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UK Could Ban Social Media Companies over Self-Harm Content
Britain could ban social media companies that fail to remove harmful material, health secretary Matt Hancock said.
In further details, he wrote to Twitter, Snapchat, Pinterest, Apple, Google and Facebook after the death of Molly Russell, a 14-year-old-girl who had been viewing material online linked to depression, self-harm and suicide.
“We can legislate if we need to,” he said, when asked about websites where content promoting self-harm and suicide can be found.
“It would be far better to do it in concert with the social media companies but if we think they need to do things that they are refusing to do then we can and we must legislate.”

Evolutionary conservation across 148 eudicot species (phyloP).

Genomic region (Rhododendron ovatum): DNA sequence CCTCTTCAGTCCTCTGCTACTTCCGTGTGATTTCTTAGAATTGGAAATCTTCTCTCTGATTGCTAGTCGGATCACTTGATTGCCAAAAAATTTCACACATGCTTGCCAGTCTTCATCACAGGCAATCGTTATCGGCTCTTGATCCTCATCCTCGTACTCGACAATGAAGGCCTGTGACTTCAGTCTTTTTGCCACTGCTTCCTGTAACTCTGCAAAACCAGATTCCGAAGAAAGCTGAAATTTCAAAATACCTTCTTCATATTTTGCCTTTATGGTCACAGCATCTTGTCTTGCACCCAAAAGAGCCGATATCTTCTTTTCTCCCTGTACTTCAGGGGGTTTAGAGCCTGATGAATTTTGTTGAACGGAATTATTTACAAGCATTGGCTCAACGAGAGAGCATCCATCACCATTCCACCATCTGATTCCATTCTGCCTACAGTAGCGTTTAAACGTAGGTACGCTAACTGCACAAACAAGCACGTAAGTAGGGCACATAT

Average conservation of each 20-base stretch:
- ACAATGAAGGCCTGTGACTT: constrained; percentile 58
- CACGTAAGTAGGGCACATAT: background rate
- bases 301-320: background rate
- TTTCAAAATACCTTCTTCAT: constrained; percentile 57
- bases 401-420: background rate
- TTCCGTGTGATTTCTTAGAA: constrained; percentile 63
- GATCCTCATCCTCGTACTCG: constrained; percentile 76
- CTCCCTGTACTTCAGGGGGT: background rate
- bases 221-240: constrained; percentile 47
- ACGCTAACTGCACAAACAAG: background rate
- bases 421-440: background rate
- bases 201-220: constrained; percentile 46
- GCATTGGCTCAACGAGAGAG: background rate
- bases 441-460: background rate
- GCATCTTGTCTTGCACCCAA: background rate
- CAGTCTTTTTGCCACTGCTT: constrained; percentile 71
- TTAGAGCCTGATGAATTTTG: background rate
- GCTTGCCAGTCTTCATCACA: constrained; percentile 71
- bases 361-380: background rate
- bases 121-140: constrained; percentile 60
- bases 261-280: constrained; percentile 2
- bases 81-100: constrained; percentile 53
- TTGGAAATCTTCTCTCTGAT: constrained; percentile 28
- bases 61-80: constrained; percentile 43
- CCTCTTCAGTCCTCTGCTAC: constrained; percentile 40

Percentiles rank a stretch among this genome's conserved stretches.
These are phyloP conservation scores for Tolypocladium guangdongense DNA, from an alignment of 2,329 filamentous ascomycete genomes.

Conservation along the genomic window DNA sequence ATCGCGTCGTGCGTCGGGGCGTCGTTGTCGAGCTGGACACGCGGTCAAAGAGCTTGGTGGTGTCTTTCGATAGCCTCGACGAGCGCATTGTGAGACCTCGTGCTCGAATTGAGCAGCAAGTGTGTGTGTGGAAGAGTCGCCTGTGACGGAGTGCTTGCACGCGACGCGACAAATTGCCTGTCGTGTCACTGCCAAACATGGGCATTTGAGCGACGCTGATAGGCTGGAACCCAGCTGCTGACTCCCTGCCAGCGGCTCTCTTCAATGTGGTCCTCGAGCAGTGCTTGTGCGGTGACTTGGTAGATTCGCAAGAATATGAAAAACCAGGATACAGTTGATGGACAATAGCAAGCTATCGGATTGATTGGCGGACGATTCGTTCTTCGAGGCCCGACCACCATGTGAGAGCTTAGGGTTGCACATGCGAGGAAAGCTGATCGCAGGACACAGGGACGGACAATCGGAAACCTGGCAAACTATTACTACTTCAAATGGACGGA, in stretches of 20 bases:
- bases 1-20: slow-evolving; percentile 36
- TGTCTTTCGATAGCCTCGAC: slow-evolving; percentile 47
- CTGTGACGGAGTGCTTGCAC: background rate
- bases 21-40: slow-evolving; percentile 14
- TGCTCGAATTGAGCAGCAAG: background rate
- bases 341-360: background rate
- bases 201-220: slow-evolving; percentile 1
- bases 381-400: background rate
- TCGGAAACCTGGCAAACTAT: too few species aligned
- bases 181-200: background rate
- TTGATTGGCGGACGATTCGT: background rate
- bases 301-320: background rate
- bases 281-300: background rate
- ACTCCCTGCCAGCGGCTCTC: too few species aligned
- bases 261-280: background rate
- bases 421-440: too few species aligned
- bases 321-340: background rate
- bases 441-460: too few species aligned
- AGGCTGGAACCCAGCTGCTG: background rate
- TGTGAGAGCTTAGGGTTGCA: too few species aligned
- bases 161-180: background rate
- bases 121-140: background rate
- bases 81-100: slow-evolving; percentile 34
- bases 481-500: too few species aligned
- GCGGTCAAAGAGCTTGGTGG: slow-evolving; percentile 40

When asked if the UK would go as far as banning or imposing extra taxes on websites that failed to remove harmful content, Hancock said: “Ultimately parliament does have that sanction, yes.”
“It’s not where I’d like to end up, in terms of banning them, of course, because there’s a great positive to social media too.
“But we run our country through parliament and we will and we must act if we have to.”
Hancock’s intervention came after Molly Russell’s father said that Instagram helped kill his daughter.
The teenager was found dead in November 2017 and an inquest into her death is expected later this year.
In his letter to the social media companies, the health secretary said that he felt desperately concerned to ensure young people were protected.
Source: News Agencies, Edited by website team
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